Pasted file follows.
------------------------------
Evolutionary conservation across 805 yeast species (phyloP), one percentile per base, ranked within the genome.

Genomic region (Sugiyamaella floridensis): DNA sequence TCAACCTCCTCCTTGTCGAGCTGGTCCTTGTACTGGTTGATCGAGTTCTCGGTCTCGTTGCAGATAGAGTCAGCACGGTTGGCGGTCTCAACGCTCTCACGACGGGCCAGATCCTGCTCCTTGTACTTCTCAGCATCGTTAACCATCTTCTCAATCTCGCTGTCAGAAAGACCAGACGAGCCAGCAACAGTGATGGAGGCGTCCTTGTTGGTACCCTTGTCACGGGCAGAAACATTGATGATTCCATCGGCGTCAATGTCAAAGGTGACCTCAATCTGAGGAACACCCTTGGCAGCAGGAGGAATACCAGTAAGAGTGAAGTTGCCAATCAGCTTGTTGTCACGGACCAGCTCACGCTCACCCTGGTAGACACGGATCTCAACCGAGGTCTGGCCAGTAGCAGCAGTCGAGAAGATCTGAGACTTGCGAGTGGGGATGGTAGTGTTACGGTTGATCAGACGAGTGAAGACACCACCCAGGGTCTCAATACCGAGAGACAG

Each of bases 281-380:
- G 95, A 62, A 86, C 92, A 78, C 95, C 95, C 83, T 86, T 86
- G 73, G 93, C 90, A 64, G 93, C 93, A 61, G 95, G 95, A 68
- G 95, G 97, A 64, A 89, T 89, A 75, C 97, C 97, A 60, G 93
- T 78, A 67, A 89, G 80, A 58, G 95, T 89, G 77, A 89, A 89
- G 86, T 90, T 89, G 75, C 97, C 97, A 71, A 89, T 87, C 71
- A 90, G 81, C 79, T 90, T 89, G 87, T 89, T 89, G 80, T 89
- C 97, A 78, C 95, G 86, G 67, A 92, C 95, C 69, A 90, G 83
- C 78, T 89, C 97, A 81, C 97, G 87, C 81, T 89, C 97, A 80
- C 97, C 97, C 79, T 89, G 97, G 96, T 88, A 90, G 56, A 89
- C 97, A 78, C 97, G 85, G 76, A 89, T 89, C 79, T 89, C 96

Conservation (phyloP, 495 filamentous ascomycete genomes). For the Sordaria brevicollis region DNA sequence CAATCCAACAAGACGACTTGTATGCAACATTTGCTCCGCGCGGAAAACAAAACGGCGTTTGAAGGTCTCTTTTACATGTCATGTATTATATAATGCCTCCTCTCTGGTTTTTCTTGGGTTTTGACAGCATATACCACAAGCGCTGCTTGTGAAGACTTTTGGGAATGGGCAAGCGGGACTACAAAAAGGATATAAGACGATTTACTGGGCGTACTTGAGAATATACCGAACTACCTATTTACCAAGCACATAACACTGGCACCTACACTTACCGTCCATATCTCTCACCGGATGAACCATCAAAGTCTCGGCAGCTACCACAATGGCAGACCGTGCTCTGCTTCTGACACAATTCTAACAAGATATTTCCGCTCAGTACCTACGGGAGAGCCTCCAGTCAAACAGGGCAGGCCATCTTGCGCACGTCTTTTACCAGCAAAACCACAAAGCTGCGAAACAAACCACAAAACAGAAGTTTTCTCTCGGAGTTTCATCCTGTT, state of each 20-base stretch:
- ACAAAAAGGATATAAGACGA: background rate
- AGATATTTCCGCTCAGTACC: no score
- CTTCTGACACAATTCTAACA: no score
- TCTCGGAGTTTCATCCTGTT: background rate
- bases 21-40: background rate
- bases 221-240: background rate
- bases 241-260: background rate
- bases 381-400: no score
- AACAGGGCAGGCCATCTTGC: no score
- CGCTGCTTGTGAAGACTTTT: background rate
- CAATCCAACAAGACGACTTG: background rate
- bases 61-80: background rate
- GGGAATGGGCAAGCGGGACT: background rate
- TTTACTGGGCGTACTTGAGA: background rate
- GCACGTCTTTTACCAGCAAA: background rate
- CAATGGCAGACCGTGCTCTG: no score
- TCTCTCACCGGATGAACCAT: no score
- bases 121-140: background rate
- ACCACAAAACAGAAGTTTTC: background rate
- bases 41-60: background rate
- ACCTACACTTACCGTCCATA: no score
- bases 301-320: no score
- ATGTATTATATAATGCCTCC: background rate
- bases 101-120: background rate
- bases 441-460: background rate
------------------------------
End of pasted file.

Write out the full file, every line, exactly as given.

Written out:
Evolutionary conservation across 805 yeast species (phyloP), one percentile per base, ranked within the genome.

Genomic region (Sugiyamaella floridensis): DNA sequence TCAACCTCCTCCTTGTCGAGCTGGTCCTTGTACTGGTTGATCGAGTTCTCGGTCTCGTTGCAGATAGAGTCAGCACGGTTGGCGGTCTCAACGCTCTCACGACGGGCCAGATCCTGCTCCTTGTACTTCTCAGCATCGTTAACCATCTTCTCAATCTCGCTGTCAGAAAGACCAGACGAGCCAGCAACAGTGATGGAGGCGTCCTTGTTGGTACCCTTGTCACGGGCAGAAACATTGATGATTCCATCGGCGTCAATGTCAAAGGTGACCTCAATCTGAGGAACACCCTTGGCAGCAGGAGGAATACCAGTAAGAGTGAAGTTGCCAATCAGCTTGTTGTCACGGACCAGCTCACGCTCACCCTGGTAGACACGGATCTCAACCGAGGTCTGGCCAGTAGCAGCAGTCGAGAAGATCTGAGACTTGCGAGTGGGGATGGTAGTGTTACGGTTGATCAGACGAGTGAAGACACCACCCAGGGTCTCAATACCGAGAGACAG

Each of bases 281-380:
- G 95, A 62, A 86, C 92, A 78, C 95, C 95, C 83, T 86, T 86
- G 73, G 93, C 90, A 64, G 93, C 93, A 61, G 95, G 95, A 68
- G 95, G 97, A 64, A 89, T 89, A 75, C 97, C 97, A 60, G 93
- T 78, A 67, A 89, G 80, A 58, G 95, T 89, G 77, A 89, A 89
- G 86, T 90, T 89, G 75, C 97, C 97, A 71, A 89, T 87, C 71
- A 90, G 81, C 79, T 90, T 89, G 87, T 89, T 89, G 80, T 89
- C 97, A 78, C 95, G 86, G 67, A 92, C 95, C 69, A 90, G 83
- C 78, T 89, C 97, A 81, C 97, G 87, C 81, T 89, C 97, A 80
- C 97, C 97, C 79, T 89, G 97, G 96, T 88, A 90, G 56, A 89
- C 97, A 78, C 97, G 85, G 76, A 89, T 89, C 79, T 89, C 96

Conservation (phyloP, 495 filamentous ascomycete genomes). For the Sordaria brevicollis region DNA sequence CAATCCAACAAGACGACTTGTATGCAACATTTGCTCCGCGCGGAAAACAAAACGGCGTTTGAAGGTCTCTTTTACATGTCATGTATTATATAATGCCTCCTCTCTGGTTTTTCTTGGGTTTTGACAGCATATACCACAAGCGCTGCTTGTGAAGACTTTTGGGAATGGGCAAGCGGGACTACAAAAAGGATATAAGACGATTTACTGGGCGTACTTGAGAATATACCGAACTACCTATTTACCAAGCACATAACACTGGCACCTACACTTACCGTCCATATCTCTCACCGGATGAACCATCAAAGTCTCGGCAGCTACCACAATGGCAGACCGTGCTCTGCTTCTGACACAATTCTAACAAGATATTTCCGCTCAGTACCTACGGGAGAGCCTCCAGTCAAACAGGGCAGGCCATCTTGCGCACGTCTTTTACCAGCAAAACCACAAAGCTGCGAAACAAACCACAAAACAGAAGTTTTCTCTCGGAGTTTCATCCTGTT, state of each 20-base stretch:
- ACAAAAAGGATATAAGACGA: background rate
- AGATATTTCCGCTCAGTACC: no score
- CTTCTGACACAATTCTAACA: no score
- TCTCGGAGTTTCATCCTGTT: background rate
- bases 21-40: background rate
- bases 221-240: background rate
- bases 241-260: background rate
- bases 381-400: no score
- AACAGGGCAGGCCATCTTGC: no score
- CGCTGCTTGTGAAGACTTTT: background rate
- CAATCCAACAAGACGACTTG: background rate
- bases 61-80: background rate
- GGGAATGGGCAAGCGGGACT: background rate
- TTTACTGGGCGTACTTGAGA: background rate
- GCACGTCTTTTACCAGCAAA: background rate
- CAATGGCAGACCGTGCTCTG: no score
- TCTCTCACCGGATGAACCAT: no score
- bases 121-140: background rate
- ACCACAAAACAGAAGTTTTC: background rate
- bases 41-60: background rate
- ACCTACACTTACCGTCCATA: no score
- bases 301-320: no score
- ATGTATTATATAATGCCTCC: background rate
- bases 101-120: background rate
- bases 441-460: background rate